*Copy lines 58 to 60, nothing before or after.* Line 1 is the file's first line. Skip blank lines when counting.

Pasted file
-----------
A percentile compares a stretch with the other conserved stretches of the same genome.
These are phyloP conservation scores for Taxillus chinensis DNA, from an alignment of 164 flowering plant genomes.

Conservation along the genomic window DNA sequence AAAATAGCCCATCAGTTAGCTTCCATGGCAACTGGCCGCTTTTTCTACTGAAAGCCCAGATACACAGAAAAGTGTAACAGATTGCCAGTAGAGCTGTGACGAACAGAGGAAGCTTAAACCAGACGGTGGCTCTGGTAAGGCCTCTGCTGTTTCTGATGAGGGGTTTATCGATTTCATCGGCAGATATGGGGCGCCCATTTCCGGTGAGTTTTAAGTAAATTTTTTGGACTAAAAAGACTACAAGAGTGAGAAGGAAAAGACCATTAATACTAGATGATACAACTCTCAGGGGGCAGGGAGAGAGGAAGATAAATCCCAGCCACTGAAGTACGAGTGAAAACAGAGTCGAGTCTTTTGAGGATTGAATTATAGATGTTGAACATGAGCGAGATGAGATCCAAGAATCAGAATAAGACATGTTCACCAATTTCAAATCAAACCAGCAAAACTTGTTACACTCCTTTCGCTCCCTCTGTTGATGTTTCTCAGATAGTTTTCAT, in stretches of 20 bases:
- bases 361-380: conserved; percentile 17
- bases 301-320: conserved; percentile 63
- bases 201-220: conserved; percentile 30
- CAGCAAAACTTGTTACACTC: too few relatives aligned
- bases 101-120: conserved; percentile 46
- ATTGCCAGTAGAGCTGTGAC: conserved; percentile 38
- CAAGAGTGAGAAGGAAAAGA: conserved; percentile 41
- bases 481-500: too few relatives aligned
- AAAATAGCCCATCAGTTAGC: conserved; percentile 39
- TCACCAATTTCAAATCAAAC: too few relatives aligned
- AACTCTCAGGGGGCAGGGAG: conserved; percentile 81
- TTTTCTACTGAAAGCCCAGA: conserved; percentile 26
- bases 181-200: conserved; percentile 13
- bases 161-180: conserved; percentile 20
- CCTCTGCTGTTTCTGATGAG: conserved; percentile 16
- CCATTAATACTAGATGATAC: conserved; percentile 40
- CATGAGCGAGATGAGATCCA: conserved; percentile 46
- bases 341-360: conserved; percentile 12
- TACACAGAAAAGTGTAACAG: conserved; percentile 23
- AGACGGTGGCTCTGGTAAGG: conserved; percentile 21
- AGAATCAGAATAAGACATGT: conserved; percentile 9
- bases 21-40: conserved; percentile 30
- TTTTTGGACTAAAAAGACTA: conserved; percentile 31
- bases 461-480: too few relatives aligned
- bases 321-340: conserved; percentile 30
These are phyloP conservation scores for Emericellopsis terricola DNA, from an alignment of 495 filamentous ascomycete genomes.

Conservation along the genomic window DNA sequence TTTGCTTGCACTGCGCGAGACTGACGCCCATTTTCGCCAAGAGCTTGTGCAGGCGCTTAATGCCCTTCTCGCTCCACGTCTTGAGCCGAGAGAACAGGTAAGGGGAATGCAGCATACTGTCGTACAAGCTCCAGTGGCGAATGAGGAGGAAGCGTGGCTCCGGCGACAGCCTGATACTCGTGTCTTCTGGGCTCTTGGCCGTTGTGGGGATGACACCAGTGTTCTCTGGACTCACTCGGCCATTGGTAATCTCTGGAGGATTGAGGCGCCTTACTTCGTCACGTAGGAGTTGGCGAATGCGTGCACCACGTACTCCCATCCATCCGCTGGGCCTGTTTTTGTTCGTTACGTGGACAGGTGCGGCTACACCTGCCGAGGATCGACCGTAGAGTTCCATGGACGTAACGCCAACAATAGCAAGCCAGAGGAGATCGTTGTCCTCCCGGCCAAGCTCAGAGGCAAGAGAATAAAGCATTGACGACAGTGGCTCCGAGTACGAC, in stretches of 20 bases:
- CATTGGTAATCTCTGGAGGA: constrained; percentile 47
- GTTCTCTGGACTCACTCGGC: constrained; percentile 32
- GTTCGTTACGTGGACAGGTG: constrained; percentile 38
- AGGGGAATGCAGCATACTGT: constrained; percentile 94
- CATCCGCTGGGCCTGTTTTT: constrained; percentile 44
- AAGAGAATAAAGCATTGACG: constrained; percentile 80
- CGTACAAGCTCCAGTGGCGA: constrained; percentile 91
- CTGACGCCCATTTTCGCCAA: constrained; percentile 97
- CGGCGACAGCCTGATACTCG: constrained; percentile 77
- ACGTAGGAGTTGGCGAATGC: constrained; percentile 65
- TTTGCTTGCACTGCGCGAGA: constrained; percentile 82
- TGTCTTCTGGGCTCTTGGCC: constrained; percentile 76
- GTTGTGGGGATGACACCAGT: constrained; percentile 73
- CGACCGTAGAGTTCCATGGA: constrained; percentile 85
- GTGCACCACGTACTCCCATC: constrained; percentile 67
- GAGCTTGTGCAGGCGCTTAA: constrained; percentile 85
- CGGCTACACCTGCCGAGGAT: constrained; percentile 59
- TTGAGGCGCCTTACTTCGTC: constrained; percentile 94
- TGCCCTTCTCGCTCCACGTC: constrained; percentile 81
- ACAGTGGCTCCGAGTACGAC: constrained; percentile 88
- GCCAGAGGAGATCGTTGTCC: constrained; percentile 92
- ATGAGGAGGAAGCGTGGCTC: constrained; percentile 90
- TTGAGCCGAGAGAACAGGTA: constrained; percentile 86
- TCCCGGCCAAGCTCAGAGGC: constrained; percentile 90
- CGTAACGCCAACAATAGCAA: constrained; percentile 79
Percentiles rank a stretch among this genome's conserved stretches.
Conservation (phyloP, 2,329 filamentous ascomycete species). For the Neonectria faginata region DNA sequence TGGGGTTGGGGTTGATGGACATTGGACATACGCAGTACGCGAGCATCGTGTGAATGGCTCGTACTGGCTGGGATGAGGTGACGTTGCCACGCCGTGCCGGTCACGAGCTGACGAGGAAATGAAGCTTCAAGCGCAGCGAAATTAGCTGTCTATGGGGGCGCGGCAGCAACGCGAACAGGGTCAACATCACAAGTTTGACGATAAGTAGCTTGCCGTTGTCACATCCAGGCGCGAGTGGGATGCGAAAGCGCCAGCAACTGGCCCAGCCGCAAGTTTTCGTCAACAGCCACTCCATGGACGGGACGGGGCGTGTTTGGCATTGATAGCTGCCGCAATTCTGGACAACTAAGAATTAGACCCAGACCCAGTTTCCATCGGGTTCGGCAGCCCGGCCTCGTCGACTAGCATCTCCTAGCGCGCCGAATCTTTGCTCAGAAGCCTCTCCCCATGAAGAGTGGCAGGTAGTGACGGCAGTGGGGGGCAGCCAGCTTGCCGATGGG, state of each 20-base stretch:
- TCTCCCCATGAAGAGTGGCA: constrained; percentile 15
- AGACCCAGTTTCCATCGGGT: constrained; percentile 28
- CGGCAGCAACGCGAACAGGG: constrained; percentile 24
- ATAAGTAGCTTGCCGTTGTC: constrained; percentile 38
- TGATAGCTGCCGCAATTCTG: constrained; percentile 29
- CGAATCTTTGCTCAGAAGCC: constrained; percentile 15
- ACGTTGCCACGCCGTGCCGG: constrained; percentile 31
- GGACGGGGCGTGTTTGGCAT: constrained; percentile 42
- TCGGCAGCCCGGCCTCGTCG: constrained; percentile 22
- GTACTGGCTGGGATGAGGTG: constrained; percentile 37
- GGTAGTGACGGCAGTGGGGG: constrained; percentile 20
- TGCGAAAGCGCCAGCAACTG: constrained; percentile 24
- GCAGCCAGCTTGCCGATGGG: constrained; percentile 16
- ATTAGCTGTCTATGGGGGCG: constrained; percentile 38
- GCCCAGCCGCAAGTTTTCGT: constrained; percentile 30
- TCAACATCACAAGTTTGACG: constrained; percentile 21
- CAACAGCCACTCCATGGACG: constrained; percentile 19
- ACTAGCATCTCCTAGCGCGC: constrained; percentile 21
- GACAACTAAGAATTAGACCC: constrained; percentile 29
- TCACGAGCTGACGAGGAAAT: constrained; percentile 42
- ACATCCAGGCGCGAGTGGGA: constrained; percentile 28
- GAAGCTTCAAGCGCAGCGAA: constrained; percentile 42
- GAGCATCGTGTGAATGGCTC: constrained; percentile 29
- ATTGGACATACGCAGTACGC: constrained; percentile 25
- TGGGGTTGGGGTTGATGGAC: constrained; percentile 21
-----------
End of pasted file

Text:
- TCTCCCCATGAAGAGTGGCA: constrained; percentile 15
- AGACCCAGTTTCCATCGGGT: constrained; percentile 28
- CGGCAGCAACGCGAACAGGG: constrained; percentile 24